|Our most basic common link is that we all inhabit this planet. We all breathe the same air. We all cherish our children's future. And we are all mortal. - John F. Kennedy|
No. 41, Part II, 27 February 1997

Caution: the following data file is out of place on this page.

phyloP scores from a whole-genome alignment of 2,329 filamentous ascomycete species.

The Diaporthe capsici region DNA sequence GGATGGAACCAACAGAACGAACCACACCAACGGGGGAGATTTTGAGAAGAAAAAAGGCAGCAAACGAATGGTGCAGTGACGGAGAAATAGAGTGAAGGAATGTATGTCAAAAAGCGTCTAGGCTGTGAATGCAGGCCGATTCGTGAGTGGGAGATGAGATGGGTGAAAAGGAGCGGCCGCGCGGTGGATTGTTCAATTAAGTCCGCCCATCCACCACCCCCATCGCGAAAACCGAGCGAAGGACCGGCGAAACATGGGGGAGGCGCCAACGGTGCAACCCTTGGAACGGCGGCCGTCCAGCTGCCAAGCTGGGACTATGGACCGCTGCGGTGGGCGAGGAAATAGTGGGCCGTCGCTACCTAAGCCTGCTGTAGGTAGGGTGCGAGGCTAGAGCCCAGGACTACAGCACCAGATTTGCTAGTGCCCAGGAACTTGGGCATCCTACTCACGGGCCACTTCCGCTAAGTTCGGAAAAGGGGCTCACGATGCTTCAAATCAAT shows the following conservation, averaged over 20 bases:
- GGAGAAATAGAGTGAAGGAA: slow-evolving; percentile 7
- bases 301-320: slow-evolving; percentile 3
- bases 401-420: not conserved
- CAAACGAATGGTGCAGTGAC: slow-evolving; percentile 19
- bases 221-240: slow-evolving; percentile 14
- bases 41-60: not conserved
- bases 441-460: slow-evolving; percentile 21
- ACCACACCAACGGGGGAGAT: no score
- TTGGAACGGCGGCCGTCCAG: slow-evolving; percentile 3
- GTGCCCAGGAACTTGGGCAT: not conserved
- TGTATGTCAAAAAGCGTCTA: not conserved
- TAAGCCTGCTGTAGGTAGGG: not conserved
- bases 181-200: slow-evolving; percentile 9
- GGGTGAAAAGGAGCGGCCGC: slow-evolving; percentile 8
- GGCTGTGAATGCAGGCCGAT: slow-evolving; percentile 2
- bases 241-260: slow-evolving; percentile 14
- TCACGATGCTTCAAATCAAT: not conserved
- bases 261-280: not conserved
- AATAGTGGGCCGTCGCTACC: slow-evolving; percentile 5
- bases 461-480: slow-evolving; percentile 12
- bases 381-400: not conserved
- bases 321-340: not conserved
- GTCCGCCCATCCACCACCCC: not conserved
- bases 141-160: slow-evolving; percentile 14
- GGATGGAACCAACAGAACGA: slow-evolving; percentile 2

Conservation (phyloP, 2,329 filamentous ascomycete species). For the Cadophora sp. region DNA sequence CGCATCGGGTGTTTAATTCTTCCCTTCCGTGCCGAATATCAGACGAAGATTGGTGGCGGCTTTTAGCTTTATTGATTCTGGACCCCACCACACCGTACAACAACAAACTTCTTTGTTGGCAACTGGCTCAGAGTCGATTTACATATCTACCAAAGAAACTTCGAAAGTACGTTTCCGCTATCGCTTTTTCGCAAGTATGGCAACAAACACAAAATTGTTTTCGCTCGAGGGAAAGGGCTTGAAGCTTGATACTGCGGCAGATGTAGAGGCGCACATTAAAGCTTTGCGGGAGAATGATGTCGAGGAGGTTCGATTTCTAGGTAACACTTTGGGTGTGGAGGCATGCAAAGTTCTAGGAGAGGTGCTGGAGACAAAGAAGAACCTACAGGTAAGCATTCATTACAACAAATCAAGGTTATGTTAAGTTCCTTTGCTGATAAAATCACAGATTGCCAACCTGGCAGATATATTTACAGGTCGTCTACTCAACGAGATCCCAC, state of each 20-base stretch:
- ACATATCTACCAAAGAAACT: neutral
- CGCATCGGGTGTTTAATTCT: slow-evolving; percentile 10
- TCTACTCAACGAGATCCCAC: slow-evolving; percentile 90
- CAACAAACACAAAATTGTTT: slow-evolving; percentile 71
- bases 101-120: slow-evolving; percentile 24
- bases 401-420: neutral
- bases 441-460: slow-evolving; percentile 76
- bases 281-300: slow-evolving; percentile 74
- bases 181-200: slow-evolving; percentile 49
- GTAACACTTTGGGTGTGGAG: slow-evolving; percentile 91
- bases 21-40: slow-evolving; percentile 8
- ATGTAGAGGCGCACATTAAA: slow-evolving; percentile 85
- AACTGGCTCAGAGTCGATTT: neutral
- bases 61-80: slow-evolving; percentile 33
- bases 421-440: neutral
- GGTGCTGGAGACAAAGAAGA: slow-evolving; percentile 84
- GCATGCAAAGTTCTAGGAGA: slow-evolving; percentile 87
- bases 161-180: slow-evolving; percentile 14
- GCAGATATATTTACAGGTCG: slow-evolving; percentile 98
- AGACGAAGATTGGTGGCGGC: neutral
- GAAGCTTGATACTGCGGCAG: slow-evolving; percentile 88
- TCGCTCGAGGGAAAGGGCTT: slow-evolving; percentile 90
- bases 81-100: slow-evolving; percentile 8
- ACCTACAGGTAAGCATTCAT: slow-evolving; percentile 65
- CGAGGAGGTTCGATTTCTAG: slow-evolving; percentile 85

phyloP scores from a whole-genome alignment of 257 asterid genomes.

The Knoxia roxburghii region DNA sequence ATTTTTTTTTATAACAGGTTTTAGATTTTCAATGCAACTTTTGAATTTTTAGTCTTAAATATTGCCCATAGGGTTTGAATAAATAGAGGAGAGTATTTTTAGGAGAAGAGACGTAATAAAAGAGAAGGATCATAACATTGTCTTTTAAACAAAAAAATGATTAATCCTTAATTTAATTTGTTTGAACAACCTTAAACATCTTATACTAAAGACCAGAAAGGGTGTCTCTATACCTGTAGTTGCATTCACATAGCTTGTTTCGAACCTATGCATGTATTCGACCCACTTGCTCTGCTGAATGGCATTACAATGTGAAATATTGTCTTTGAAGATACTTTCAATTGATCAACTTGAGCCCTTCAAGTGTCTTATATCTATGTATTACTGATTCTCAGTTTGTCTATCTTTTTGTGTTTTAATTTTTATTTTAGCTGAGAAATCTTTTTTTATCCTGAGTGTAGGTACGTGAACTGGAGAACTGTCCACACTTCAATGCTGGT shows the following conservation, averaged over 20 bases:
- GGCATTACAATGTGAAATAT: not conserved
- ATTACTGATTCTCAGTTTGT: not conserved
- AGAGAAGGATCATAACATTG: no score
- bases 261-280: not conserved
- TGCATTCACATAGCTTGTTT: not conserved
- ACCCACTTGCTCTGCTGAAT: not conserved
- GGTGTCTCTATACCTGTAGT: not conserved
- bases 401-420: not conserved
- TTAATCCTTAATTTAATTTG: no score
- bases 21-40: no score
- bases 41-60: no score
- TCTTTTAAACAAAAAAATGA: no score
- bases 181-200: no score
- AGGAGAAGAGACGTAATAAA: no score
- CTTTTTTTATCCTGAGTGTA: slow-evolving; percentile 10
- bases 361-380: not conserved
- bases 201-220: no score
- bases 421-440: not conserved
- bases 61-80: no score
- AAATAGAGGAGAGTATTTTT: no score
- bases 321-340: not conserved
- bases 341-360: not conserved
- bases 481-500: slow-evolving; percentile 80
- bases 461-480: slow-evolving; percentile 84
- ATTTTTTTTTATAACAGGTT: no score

This is Part II of the Open Media Research Institute's Daily Digest. Part II is a compilation of news concerning Central, Eastern, and Southeastern Europe. Part I, covering Russia, Transcaucasia and Central Asia, is distributed simultaneously as a second document. Back issues of the OMRI Daily Digest, and other information about OMRI, are available through OMRI's WWW pages: http://www.omri.cz/Index.html CENTRAL AND EASTERN EUROPE CONTINUED CABINET RESHUFFLE IN UKRAINE. President Leonid Kuchma has named three new ministers after firing their predecessors for unsatisfactory performance (see OMRI Daily Digest, 26 February 1997), international media reported. Former Deputy Finance Minister Ihor Mityukov takes over the finance portfolio, while former Economy Minister Vasyl Hureyev is the new machine-building and defense conversion minister. Yurii Yekhanurov, head of the State Property Fund, has been appointed economy minister. Former Donetsk Oblast Governor Volodymyr Shcherban has been offered the post of statistics minister. President Kuchma said the cabinet shake-up--which is the second this month--was necessary to improve the country's economy. Volodymyr Horbulin, a close associate of the president, said changes in the cabinet will continue, but he stressed that Prime Minister Pavlo Lazarenko will remain in his post. -- Oleg Varfolomeyev BELARUSIAN ECONOMIC CRISIS DEEPENS. The parliament has adopted a resolution criticizing the government's agricultural policies, Belapan reported on 26 February. Henadz Usyukevich, head of the parliamentary Committee for the Development of the Agro-industrial Complex, said the country is threatened by major food shortages. He alleged that the government is extorting money from farmers by forcing them to sell foodstuffs to the state cheaply and that it is also withholding benefits from those who refuse to sell their produce at state prices. The same day, an RFE/RL correspondent reported that the IMF has compiled a critical report on Belarus. Although the IMF has refused to comment on the existence of the report, Belarusian newspapers published fragments of the document, which asserts that the state has "interfered excessively" in almost every aspect of the economy. -- Ustina Markus LATVIA RECOGNIZES CURRENT BORDER WITH RUSSIA. Aivars Vovers, head of the Latvian delegation discussing the Latvian-Russian border, said that at talks in Moscow on 24-25 February, Latvia agreed to recognize the current border, BNS reported the next day. Latvia is no longer demanding that the border agreement include a reference to the 1920 Riga Peace Treaty, which stated that the Abrene district belonged to Latvia. Vovers said that the border agreement would not mention Abrene property issues, but he added that he hoped those issues could be resolved in another way. The next round of talks are scheduled to begin in Riga on 20 March. -- Saulius Girnius LITHUANIAN PRESIDENT'S VISIT TO GREECE. Algirdas Brazauskas, during his three-day visit to Greece from 24-26 February, met with Greek President Kostis Stephanopoulos and Prime Minister Kostas Simitis, BNS reported. The two presidents agreed on all major foreign-policy issues, and Stephanopoulos confirmed Greece's support for Lithuania's admission to NATO and the EU. Foreign Ministers Algirdas Saudargas and Theodoros Pangolos signed an agreement on educational, cultural, and scientific cooperation. Parliamentary chairman Apostolos Kaklamanis assured Brazauskas on 25 February that Greece will soon ratify Lithuania's association agreement with the EU. -- Saulius Girnius SUSPECTED ARSON ATTACK ON WARSAW SYNAGOGUE. The entrance to Warsaw's only synagogue was destroyed soon after midnight on 26 February in what appears to have been an arson attack, international media reported. "Our initial conclusions show the cause was probably arson," a Warsaw police spokesman said, adding that the police believed some kind of "inflammable substance was thrown in through a window over the entrance." Jewish community leaders invited Warsaw inhabitants to attend an evening service on 26 February in a show of solidarity. Several hundred filled the synagogue, including the Warsaw Mayor Marcin Swiecicki and deputies. President Aleksander Kwasniewski, Catholic Episcopate Secretary Tadeusz Pieronek, and the Internal and Foreign Affairs Ministries condemned the attack as "barbaric." The Lauder Foundation, which aims to preserve Jewish culture and has its headquarters above the synagogue, received telephone warnings of a bomb attack two days previously. Bomb disposal experts found nothing suspicious at that time. -- Jakub Karpinski BULGARIAN PRESIDENT IN POLAND. Petar Stoyanov arrived in Poland on 26 February on the first leg of his tour of East Central European countries. Addressing the Polish parliamentarians, he noted that in addition to seeking NATO membership, Bulgaria wants to join the Central European Free Trade Agreement (CEFTA). But Bulgaria's debt of more than $100 million to Poland is an obstacle. Spokesman Antoni Styrczula said that President Aleksander Kwasniewski is considering allowing Bulgaria to settle the debt after joining CEFTA. Stoyanov is also due to visit the Czech Republic and Hungary over the next few days. -- Jakub Karpinski CZECH DEPUTIES APPROVE LEGISLATION ON BORDER WITH SLOVAKIA . . . The lower chamber of the Czech parliament on 26 February approved a constitutional amendment delineating the Czech-Slovak border, Czech media reported. The amendment is based on a border agreement reached in early 1996 by the Czech and Slovak Interior Ministries. Slovak deputies last year approved an amendment based on that agreement. But the Czech parliament rejected an equivalent amendment, with opposition parties arguing that the accord was unjust because the Czech village of U Sabotu would wind up in Slovakia. It has now approved the amendment because the government has committed itself in an accompanying resolution to compensate those inhabitants of U Sabotu who want to move to the Czech Republic. Slovakia is giving up the village of Sidonie. The amendment still has to be approved by the parliament's upper chamber. -- Jiri Pehe . . . AND URGENTLY-NEEDED HEALTH-INSURANCE LAW. The same day, the Czech legislature approved a bill defining which health care services are to be paid for by health insurance companies, Czech media reported. The law had to be adopted quickly because the Constitutional Court last year ruled that various government decrees on the health insurance system were unconstitutional and would become invalid on 1 April 1997. In the absence of a new law, the Czech health care system would have had to revert to the socialist, state-run model that existed before 1990. With such a prospect looming, the law, which is valid only until June 1998, received the conditional support of the opposition Social Democrats, who otherwise are opposed to it. The government is currently drawing up a comprehensive reform of the health care system. -- Jiri Pehe OECD DENIES SPECIFYING CONDITIONS FOR SLOVAK MEMBERSHIP. The Organization for Economic Cooperation and Development (OECD) has not specified conditions for Slovak membership in the organization, an OECD official told CTK on 26 February. The denial follows Premier Vladimir Meciar's claim that speedy privatization of banks is a condition for entry into the OECD. The official noted that bank privatization is an important issue but by no means the only one. He added that the OECD is interested in "transparent and just" privatization and in how foreign investors are treated. The Slovak parliament has halted the privatization of banks till 2003, while the government asked the president to return the law on bank privatization to the legislature. -- Anna Siskova GERMAN PRESIDENT IN HUNGARY. Meeting with representatives of the 200,000 ethnic Germans living in Hungary, Roman Herzog on 26 February praised that country for its "exemplary" minority policy, Hungarian media reported. The previous day, the German president had reassured the Hungarian parliament that Germany supports Hungary's bid for EU and NATO integration. He warned, however, that aspiring member countries will have to bear most of the integration costs. He also called for a European partnership with Russia and Ukraine in order to maintain peace in Europe. Herzog also spoke with Jewish Holocaust survivors who were protesting Germany's delay in making compensation payments. He said an agreement with Hungary on the issue would be signed "within a very short period." -- Zsolt Mato SOUTHEASTERN EUROPE FOUR ALBANIAN HUNGER STRIKERS IN SERIOUS CONDITION. Four students taking part in a hunger strike in Vlora to demand the resignation of the government are in serious condition, AFP reported on 26 February. Some 45 students have been taking part in the protest action for the past eight days. Special police troops tried to break up the strike, but thousands of city residents forced them back from the university building, where the strike is taking place. Some shots were heard, and the crowd hurled stones at the troops. No injuries were reported. In a show of support for the students, some 120 people from Shkoder-- including rightist Mayor Bahri Borici--traveled in buses and cars to Vlora. People from other towns also arrived in Vlora to join the protests. Meanwhile in Gjirokastra, President Sali Berisha met with students but was jeered when he rejected their demands. -- Fabian Schmidt SECURITY IN TIRANA TO BE INCREASED. The Democratic Party has said it will increase security in the capital, Reuters reported. The party's central committee said it is imposing a "state of preparedness" to "guarantee stability in all of Albania." It pointed to plans by opposition parties to hold a rally in Tirana, but it was unclear what measures would be taken or how long they would be enforced. Security forces will likely maintain an increased presence until 8 March; if parliament is to re-elect Berisha for a second term, it must do so by that date. Some 300 Tirana University students have demanded a meeting with Berisha to discuss violence against peaceful demonstrators. They have also threatened to start a hunger strike if Berisha does not agree to meet with them. -- Fabian Schmidt MONTENEGRIN OFFICIAL SPEAKS OUT ON RELATIONS WITH SERBIA . . . Another top ranking Montenegrin official on 26 February has publicly said there are fundamental disagreements between the governments of Serbia and Montenegro, Nasa Borba reported the next day. Montenegrin parliamentary speaker Svetozar Marovic defended Premier Milo Djukanovic against recent scathing criticism by the Belgrade state media. He added that the premier's concerns about the authoritarianism of Serbian President Slobodan Milosevic's regime were by no means personal or isolated (see OMRI Daily Digest, 24 February 1997). Marovic, however, stressed that he did not advocate outright independence for Montenegro. If the federation were to stay together, politicians would have to learn to "push ideology aside," he commented. -- Stan Markotich . . . WHILE MONTENEGRIN PRESIDENT SAYS HE WANTS TO COOPERATE WITH BELGRADE. Meanwhile, Momir Bulatovic is seeking to ease tension between the two republics. In a 26 February letter to the U.S. Congress, he said he stood for working together with Milosevic. "My chief political mandate is cooperation with Milosevic because both of us have spoken out for democratic and economic development in Yugoslavia," he wrote. In other news, leaders of the Serbian opposition Zajedno coalition met with exiled Prince Alexander near his London home on 26 February, Reuters reported. Vuk Draskovic, head of the Serbian Renewal Movement and an arch-advocate of the restoration of the monarchy, commented that Alexander could have a profound political role in the Federal Republic of Yugoslavia. He compared the exiled monarch to Spain's King Juan Carlos, who ushered in democratic reforms. -- Stan Markotich UN RELEASES "SHOCKING" REPORT ON MOSTAR CLASHES . . . The UN has released its report on the violent clashes between Muslims and Croats earlier this month that left one dead and 34 wounded, according to AFP on 26 February. The report includes photographs of three plain-clothes Croatian police officers firing on an unarmed retreating Muslim crowd. The Croatian police have been suspected of persecuting Muslims from the western half of Mostar, which they control, but few direct accusations have been made against them. Mostar Croatian Mayor Ivan Prskalo said the Croatian side rejects the report as incomplete, Oslobodjenje reported on 27 February. But Deputy High Representative for Bosnia-Herzegovina Michael Steiner urged the International Contact Group members to press Croats to arrest and dismiss those singled out in the report. British Foreign Secretary Malcolm Rifkind said the report is "shocking" and tells an "appalling story." He called on the Croatian government to exert influence over the Croatian authorities in Mostar to abide by the report's recommendations, Reuters reported. -- Daria Sito Sucic . . . WHILE CROATS CRACKS DOWN ON NATIONALISTS. Meanwhile, Steiner said he has reports that 20 people have been arrested in Mostar over the past couple of days but not the Croatian police officers shown on the photographs in the UN report, Oslobodjenje reported. The daily also reported that, in the apparent crackdown on Croatian nationalists in West Mostar, another prominent warlord--Vinko Martinovic--has escaped arrest. In other news, the Croatian police on 27 February said they have arrested Mladen Naletilic Tuta, the head of a crime ring in the Croat- held part of Mostar, international agencies reported. According to Hina, Tuta was arrested on 24 February near Split and brought to prison in Zagreb for questioning. But no charges have been filed against him. -- Daria Sito Sucic NEW SUPREME COURT HEAD IN CROATIA. The chief judicial screening committee on 25 February approved the government's recommendation of Milan Vukovic (64) to head Croatia's top judicial body, international news agencies reported. One of Vukovic's new duties will be to supervise the 13 April local elections. Vukovic is considered a loyalist to President Franjo Tudjman and his Croatian Democratic Community (HDZ), and his appointment is widely seen as yet another move to thwart the independence of the judiciary. Last year the government began moves to oust the independent-minded former Chief Justice Krunoslav Olujic, who finally lost his job in January. Olujic validated the results of the October 1995 vote in which the HDZ suffered a number of humiliating losses. -- Patrick Moore DONORS' CONFERENCE PROMISES MACEDONIA $65 MILLION. Delegates to the Brussels donors conference sponsored by the EU and the World Bank have promised Macedonia $65 million in loans for 1997, Nova Makedonija reported on 27 February. The EU will provide $50 million of that amount as a 15-year credit with a ten-year grace period. The loans partly cover an expected $85 million budgetary shortfall. Kenneth Lay, director of the World Bank's Southeast Europe Department, said that "more than any other country in the region, Macedonia has adopted and aggressively pursued the kind of reform we want to see," Reuters reported. Meanwhile, Italian President Oscar Luigi Scalfaro, on a visit to Macedonia on 26 February, said he supported Macedonia's bid for full EU and NATO membership. In addition to meeting with President Kiro Gligorov, Scalfaro signed an agreement protecting Italian investment in Macedonia and on cooperation between the countries' foreign ministries. -- Michael Wyzan and Fabian Schmidt CORRUPTION CHARGES BROUGHT AGAINST BUCHAREST COUNCILOR. Ioan Itu, a councilor in the Bucharest Mayor's Office, has been detained on bribery charges, Radio Bucharest reported on 26 February. This is the first arrest of a member of the ruling Democratic Convention of Romania (CDR) since the CDR-dominated government launched a nation-wide campaign against corruption and economic crime. Itu is accused of trying to extort a computer from a Foreign Ministry employee in exchange for helping obtain commercial premises. The press office of the National Peasant Party-Christian Democratic (PNTCD), the main member of the CDR, said that Itu is practically unknown and that the PNTCD will not interfere with the course of justice. -- Dan Ionescu MOLDOVA AGREES TO LINK RUSSIAN PULLOUT TO DNIESTER ACCORD. President Petru Lucinschi has agreed to link the withdrawal of the Russian troops from Moldova's breakaway Dniester region to a political settlement for that territory, Reuters reported on 26 February. Lucinschi made the announcement at a press conference in Moscow, one day after he met with his Russian counterpart, Boris Yeltsin. He added that the Russian contingent would be reduced from 6,000 to some 2,500 men, irrespective of the final political settlement of the Dniester conflict. He was also quoted as saying that the complete withdrawal of Russian troops without a peace accord would create a security vacuum in that region. Lucinschi is on his first visit abroad since he officially took office in mid- January. -- Dan Ionescu BULGARIA, IMF CLOSE TO AGREEMENT ON CREDIT. IMF Bulgaria mission chief Anne McGuirk on 26 February said the fund will probably agree on a standby credit with the interim government, the daily Duma reported. The government is to draw up a letter of intent on its reform intentions before the mission leaves, by the end of next week. The IMF's executive board will consider that letter by the end of March, and the first tranche will be released immediately thereafter. The domestic debt will be reduced by repurchasing "ZUNK bonds" (government paper paying below market interest rates provided to banks in exchange for bad debts). The foreign exchange reserves will soon be increased by $150 million from the sale of Sodi Devnya. The IMF insists on full price liberalization and budgetary measures for the poor. Premier Stefan Sofiyanski will write the Paris Club of commercial creditors today requesting the rescheduling of $40-50 million due this year. -- Michael Wyzan TURKS RESCIND EXPULSION ORDER FOR BULGARIAN TURKS. The Turkish government has rescinded an order to expel thousands of Bulgarian Turks who do not have the proper documentation to reside in Turkey, Reuters reported on 25 February. The order became public knowledge last week. Defense Minister Turhan Tayan told the parliament that "nobody will be sent abroad and citizenship rights will be given." The expulsion order was opposed by both opposition and nationalist parties as well as Turkey's sizable Balkan emigre community. -- Lowell Bezanis [As of 12:00 CET] Compiled by Jan Cleave ------------------------------------------------------------------------ Copyright (c) 1997 Open Media Research Institute, Inc. All rights reserved. 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